definitely is a selfish component. I think that’s OK. It’s healthy. We should define ourselves as part of our community. For example, with our Studio H kids, we’re designing and building a farmer’s market, and yeah, that’s for the community but it’s for me too because I want fresh tomatoes! I think that’s an easy thing to gloss over because it’s sexier to talk about humanitarian design in selfless terms, but there has to be that personal drive. That’s what produces really great design. So community is definitely an outward thing for me but it’s also very inward. I identify myself as being connected and motivated to do the work that I think I’m good at and that I enjoy. ESW: How would you characterize the work you’re doing in Bertie? EP: It’s complex. You know it’s funny, I don’t really define myself as a designer anymore— obviously, I am trained as a designer and more specifically, an architect—but on a daily basis I’m rambling teenagers to sit in their desks or to put away the table saw blade. I guess at this point, I would define myself maybe even more as an educator than a designer. And also right up there as a builder. I come home covered in all sorts of crap everyday because that’s what I do with my students. The design is almost on the back burner—it’s all the stuff that’s been driven into my brain over the course of six years of my education and a couple years of working. It’s almost second nature now. I’m not working in a design capacity but I’m absolutely a designer. But the nature of the work itself is really hard. It’s a tough place and the kids are incredibly difficult and wonderful at the same time. They are the victims of so many different systemic problems in this place. Racism is alive and well, generational poverty, two of our students have kids—they’re 17 years old and they’re teen parents. Two of them have

been in the juvenile system. It’s just the worst of the worst, but also the biggest chance for opportunity. So what we’re trying to do— well we don’t even call it design really—is a different kind of pedagogy, teaching high school kids to be aware and to be citizens and to actually contribute to their hometown. That makes our role very, very complex. I mean, what do I know about how to advise a teen mom trying to balance taking care of a two-year old and doing her math homework? I think, whoa, I’m way in over my head, but that’s the nature of the work. I think anytime you find a creative professional trying to do socially-relevant work, you run into that kind of messiness, but that’s what makes it really valuable in my mind. It’s what makes it really hard, but also fun, and worth doing at the same time. ESW: We’re told so often here at risd that designers aren’t facilitators, that we’re a singular voice —an author—but we’re starting to think about ourselves more like you describe, more like community organizers. EP: I like to think of us as general-purpose rabble-rousers. At first we were sort of like, well we need to blend-in or befriend the mayor—which we have, the mayor is fantastic. This was two years ago now. We were thinking, let’s keep it low-profile, make sure we don’t piss anyone off. But we realized the minute we said, oh we’re a design group, that was enough crazy right there for people to think of us as ‘these crazy design people from California’. At a certain point we just sort of embraced it and said, fine!, let’s be those crazy design people from California and use that to stir up a different kind of energy. It took us a long time for us to realize that it was actually an asset. It’s funny, the communities that we as designers want to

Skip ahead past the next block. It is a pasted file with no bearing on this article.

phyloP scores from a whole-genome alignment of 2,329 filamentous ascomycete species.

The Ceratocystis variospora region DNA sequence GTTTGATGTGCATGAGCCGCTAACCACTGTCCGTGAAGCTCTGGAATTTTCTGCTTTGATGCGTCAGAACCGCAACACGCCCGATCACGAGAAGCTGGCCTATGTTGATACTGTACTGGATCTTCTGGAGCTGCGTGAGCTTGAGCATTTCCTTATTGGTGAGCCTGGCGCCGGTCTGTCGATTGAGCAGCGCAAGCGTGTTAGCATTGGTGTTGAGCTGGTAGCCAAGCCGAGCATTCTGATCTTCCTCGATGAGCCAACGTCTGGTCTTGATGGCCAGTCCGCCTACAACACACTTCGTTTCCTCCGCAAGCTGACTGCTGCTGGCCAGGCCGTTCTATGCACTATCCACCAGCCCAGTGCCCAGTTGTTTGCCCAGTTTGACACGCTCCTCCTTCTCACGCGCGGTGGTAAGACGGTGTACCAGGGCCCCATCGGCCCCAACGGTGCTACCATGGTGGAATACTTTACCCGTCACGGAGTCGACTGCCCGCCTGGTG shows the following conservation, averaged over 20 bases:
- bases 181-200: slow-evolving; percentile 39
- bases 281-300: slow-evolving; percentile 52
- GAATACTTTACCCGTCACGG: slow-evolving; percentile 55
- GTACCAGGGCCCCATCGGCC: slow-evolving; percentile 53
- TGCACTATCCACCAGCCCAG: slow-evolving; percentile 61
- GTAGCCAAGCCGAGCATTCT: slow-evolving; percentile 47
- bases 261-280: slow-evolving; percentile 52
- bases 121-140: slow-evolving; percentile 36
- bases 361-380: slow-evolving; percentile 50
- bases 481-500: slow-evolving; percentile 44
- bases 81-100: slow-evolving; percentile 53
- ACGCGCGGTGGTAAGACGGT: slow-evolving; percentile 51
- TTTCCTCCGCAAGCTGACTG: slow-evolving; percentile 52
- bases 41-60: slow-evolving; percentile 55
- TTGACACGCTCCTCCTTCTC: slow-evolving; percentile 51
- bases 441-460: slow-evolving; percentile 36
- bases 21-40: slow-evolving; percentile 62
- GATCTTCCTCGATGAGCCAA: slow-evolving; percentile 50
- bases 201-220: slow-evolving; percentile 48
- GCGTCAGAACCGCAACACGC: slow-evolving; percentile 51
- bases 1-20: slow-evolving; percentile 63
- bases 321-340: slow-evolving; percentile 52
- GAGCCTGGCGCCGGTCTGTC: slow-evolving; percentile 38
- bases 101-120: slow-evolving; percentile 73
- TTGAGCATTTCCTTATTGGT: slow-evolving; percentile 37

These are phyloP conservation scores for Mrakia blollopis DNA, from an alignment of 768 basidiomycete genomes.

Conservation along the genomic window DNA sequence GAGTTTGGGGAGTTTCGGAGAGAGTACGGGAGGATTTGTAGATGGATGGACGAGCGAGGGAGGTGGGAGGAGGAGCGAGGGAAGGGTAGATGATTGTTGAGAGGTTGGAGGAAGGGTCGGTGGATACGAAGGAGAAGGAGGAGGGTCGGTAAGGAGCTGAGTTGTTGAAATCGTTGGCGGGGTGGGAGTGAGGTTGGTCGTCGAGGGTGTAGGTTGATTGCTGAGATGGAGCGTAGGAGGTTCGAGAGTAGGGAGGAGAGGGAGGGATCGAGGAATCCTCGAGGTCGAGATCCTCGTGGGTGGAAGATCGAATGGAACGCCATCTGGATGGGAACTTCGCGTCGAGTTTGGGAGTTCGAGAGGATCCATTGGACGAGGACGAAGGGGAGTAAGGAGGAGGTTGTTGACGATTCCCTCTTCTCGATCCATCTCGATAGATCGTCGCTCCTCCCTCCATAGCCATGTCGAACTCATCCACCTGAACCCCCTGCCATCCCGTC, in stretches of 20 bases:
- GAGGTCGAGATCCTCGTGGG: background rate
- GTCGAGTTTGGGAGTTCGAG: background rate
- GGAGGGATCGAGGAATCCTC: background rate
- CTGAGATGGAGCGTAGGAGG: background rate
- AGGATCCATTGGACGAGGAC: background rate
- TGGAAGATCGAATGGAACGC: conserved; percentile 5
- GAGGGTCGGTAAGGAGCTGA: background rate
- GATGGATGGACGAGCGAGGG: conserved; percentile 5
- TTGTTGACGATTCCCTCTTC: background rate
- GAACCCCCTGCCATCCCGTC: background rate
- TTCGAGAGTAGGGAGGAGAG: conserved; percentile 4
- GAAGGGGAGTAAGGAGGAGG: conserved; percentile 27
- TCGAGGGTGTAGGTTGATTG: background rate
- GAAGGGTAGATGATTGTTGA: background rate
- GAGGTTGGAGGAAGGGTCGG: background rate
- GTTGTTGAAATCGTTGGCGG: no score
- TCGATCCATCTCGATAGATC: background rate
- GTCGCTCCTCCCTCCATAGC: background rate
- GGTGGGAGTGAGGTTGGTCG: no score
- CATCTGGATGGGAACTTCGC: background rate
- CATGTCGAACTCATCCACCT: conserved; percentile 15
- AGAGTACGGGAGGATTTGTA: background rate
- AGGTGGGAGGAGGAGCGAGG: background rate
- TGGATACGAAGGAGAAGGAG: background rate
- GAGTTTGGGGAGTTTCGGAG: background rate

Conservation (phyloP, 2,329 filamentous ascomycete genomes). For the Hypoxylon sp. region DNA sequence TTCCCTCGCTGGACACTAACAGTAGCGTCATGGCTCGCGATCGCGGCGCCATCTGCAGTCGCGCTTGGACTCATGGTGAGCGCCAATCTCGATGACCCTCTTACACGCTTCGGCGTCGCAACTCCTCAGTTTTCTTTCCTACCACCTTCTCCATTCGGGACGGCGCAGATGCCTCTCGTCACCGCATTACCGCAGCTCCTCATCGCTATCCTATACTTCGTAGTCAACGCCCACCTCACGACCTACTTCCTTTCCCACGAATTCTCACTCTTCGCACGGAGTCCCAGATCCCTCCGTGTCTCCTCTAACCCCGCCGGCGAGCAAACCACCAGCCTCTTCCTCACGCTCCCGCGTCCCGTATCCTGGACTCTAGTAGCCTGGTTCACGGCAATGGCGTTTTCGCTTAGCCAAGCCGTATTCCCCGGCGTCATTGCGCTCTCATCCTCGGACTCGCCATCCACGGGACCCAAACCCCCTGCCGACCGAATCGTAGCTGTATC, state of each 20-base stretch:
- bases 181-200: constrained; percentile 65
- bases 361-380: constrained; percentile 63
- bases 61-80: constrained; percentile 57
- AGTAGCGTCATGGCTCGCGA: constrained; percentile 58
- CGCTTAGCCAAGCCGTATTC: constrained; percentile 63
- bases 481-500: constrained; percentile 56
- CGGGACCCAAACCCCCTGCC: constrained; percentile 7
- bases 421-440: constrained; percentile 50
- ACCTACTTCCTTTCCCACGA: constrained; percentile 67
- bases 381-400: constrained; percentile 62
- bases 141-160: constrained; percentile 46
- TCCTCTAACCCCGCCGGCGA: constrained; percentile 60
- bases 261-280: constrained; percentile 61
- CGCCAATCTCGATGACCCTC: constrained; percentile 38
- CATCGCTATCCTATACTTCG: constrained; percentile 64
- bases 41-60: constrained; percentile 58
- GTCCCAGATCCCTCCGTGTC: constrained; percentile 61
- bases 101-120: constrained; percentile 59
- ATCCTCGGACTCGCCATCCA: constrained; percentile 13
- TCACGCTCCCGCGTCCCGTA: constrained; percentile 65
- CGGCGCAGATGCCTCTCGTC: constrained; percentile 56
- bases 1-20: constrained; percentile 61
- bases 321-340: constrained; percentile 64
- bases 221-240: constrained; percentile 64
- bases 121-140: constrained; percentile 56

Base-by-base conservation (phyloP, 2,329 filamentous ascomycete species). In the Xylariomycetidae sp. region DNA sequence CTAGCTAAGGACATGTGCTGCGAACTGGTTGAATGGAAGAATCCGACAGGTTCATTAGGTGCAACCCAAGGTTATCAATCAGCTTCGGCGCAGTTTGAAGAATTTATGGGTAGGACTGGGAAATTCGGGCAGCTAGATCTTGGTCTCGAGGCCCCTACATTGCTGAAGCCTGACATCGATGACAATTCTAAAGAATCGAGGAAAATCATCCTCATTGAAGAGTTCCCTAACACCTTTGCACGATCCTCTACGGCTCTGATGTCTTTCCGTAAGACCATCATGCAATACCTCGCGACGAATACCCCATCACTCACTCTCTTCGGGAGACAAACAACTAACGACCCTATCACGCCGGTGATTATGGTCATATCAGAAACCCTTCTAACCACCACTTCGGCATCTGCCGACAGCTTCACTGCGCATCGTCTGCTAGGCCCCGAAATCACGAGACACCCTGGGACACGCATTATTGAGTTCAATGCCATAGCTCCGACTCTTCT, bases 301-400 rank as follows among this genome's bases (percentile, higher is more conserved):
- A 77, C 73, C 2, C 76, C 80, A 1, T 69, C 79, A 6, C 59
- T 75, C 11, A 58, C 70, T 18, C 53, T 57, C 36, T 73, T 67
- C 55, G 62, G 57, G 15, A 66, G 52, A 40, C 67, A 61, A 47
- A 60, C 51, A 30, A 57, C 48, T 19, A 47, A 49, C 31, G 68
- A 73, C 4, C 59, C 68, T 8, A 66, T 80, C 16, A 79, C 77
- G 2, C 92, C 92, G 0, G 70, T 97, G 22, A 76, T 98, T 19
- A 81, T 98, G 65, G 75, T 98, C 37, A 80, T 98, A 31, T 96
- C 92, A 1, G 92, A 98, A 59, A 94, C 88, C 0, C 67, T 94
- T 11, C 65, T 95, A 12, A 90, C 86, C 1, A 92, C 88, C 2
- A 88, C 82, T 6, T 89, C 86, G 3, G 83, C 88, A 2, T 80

Design Agency, 2nd edition  
Design Agency, 2nd edition